Sunday, 24 August 2014

The Last Ever US Open

It dawned on me today that next week's US Open will probably be the last one I ever trade! As I will be in some distressingly hot country, dressed in sandals and covered in mosquito bites this time next year,  the coming fortnight will be my first farewell to a Grand Slam event that I've worked on for the previous 4 years. I can't say I'm too excited about it though. One mistake many new traders make is putting greater emphasis on the Slams. They gear themselves up mentally more than with standard tournaments and that means putting greater pressure on themselves to make money purely because of the status of the event. This a major error! I learnt a while back that just because it's a Slam, doesn't suddenly make it easier to trade. I see this all the time in my Academy: people trading multiple games at once so they don't miss out on all the opportunities, over-staking, getting over-excited and sucked into the drama and action. You must treat it the same as any other week and that means detaching yourself emotionally.

 In a recent post I said that the challenge has gone from trading and I'm now on autopilot. I wanted to make sure there is no confusion about that because it doesn't mean that what I'm doing is easy. I still have many decisions to make every day, often split-second decisions and in order to do that, you have to be sharp and well prepared. But I've been through the process of making these same decisions hundreds of thousands of times already, so nothing new ever crops up which is going to stump me. As long as I put in the time to research thoroughly (which really doesn't take long at all these days) and make sure I don't become rusty, there's nothing particularly difficult that I need to do. Yes, the markets could change but my ability to find value won't as long as I keep at it. So yes, it's much easier to trade now than it was, say, 2 years ago or even one year ago. The challenges now are different but they aren't ones which mean the difference between a winning month and a losing one. More the difference between a missed opportunity and a taken one.

In essence what I'm saying is that trading has become easier but it's still not easy. It's still a mental battle, only whilst that used to mean battling to remain disciplined, follow my entry and exit points correctly and stop chasing, now those are not issues anymore. I do still have spells of bad variance to deal with and that will never change. During a downswing, the odd doubt has crept into my head in the past. I'm only human and I still make the odd mistake here and there. But the difference is that now, I have experience. I have a strategy and style of trading that suits me and is proven over years. I've been through downswings before and come out of them and gone on to have great runs, so I know I just need to sit tight and trust in my strategies and in my ability to find value.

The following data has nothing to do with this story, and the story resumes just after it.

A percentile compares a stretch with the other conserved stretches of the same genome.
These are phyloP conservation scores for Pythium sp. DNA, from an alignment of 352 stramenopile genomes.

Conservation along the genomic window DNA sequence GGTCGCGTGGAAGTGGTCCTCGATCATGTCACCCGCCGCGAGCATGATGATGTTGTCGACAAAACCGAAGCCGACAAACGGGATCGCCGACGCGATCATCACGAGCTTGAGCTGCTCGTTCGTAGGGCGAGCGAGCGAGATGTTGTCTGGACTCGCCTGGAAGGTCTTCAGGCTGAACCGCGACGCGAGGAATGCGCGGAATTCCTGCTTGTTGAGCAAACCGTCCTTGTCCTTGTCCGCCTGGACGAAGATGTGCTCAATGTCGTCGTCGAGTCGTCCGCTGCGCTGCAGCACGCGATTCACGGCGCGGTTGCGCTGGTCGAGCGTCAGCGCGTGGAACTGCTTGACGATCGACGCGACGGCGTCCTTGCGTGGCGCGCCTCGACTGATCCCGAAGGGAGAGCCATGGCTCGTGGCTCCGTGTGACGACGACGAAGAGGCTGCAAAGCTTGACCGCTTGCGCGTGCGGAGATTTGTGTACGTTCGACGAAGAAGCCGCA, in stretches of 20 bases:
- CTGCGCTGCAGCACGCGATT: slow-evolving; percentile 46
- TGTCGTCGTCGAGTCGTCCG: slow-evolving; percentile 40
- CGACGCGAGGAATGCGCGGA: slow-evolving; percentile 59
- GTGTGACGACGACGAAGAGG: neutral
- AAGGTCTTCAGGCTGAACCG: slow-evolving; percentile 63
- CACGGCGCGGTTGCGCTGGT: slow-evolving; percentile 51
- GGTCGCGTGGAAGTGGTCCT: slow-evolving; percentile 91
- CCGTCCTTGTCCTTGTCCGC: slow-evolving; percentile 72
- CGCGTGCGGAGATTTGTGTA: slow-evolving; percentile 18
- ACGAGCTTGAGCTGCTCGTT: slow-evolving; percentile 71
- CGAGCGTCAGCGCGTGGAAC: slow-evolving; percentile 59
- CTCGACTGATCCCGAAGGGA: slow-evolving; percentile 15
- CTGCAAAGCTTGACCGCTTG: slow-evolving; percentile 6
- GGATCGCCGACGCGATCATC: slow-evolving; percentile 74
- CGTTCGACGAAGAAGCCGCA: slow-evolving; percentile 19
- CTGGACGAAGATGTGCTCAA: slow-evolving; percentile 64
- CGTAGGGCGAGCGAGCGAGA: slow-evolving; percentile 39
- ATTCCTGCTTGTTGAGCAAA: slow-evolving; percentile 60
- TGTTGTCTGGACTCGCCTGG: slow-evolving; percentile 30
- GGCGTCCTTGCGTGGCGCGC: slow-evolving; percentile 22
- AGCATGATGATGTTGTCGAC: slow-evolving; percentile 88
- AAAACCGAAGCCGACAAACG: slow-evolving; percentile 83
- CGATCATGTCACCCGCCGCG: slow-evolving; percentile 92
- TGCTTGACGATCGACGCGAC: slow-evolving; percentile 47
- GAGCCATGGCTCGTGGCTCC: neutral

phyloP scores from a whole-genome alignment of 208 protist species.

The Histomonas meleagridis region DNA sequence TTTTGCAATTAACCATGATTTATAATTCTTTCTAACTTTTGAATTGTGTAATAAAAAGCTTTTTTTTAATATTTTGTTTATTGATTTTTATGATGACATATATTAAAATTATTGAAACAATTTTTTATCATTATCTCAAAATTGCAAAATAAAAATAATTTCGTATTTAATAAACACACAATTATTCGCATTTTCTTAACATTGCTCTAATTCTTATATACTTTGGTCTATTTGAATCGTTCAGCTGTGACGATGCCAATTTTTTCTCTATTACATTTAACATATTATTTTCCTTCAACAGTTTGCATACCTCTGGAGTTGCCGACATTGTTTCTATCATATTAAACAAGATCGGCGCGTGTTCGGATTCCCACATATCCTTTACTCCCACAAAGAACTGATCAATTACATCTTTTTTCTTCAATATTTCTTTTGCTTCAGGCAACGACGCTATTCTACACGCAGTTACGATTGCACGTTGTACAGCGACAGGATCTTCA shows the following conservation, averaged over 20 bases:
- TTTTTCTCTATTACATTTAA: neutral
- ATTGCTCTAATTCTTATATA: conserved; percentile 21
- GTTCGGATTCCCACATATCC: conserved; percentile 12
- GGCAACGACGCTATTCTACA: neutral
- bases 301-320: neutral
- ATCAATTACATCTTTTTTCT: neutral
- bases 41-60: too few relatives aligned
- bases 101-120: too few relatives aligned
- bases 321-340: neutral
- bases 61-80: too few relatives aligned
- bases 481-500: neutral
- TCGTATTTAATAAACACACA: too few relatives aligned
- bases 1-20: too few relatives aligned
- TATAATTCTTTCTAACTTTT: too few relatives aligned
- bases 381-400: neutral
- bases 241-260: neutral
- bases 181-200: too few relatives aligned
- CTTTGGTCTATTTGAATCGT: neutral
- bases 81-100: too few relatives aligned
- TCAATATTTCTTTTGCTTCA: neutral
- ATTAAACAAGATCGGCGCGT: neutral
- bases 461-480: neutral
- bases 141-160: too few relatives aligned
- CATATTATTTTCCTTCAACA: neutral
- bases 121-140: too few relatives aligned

Paula Ormaechea


Trusting my instinct is the key. I know that I can find opportunities if I just stay patient and trust my gut. The mental battle now is mostly on keeping my focus. The issue with me is that sometimes I'm not motivated enough or challenged enough to both find those opportunities and do the right things once I'm in the market. Also, knowing that I could lose a substantial amount before my trading bank starts to look a little vulnerable, means that it's easy to become complacent or over-confident - two things that are easily over-looked when working on the mental side of trading.

Burnout is a regular occurrence for me too and one that I had to learn to spot quickly and deal with before it ruins my trading. I used to work too hard, much harder than I do now, and it eventually always had a detrimental impact on my trading. It's a skill in itself just being able to know when to trade and when to stop, when to listen to your own body  and take it easy, when to spot the first signs of mental weakness.

That said, when you compare the difficulty of trading 3-4 years ago to now, it's night and day. Although I do more or less the exact same thing with a bank of 5 figures as I used to do with a bank of just 3, it does help to know that I have a large amount behind me and no money worries for the foreseeable future. That enables me to be a little more selective in the market but also a lot more aggressive i.e. I trade less but when I do get involved, I can go for the big wins more often. This is because it matters much less to me about taking some profit from a game. I don't "need" the money now, so I can risk a bit more in order to make more.

So you can see, if you put in the hard work at the beginning, it really can pay off further down the line. The problem for your average trader is that they can't see or don't want to see further down the line. They want success now and they want to do as little as possible to earn it. More on this in my next post!

No comments:

Post a Comment

Note: only a member of this blog may post a comment.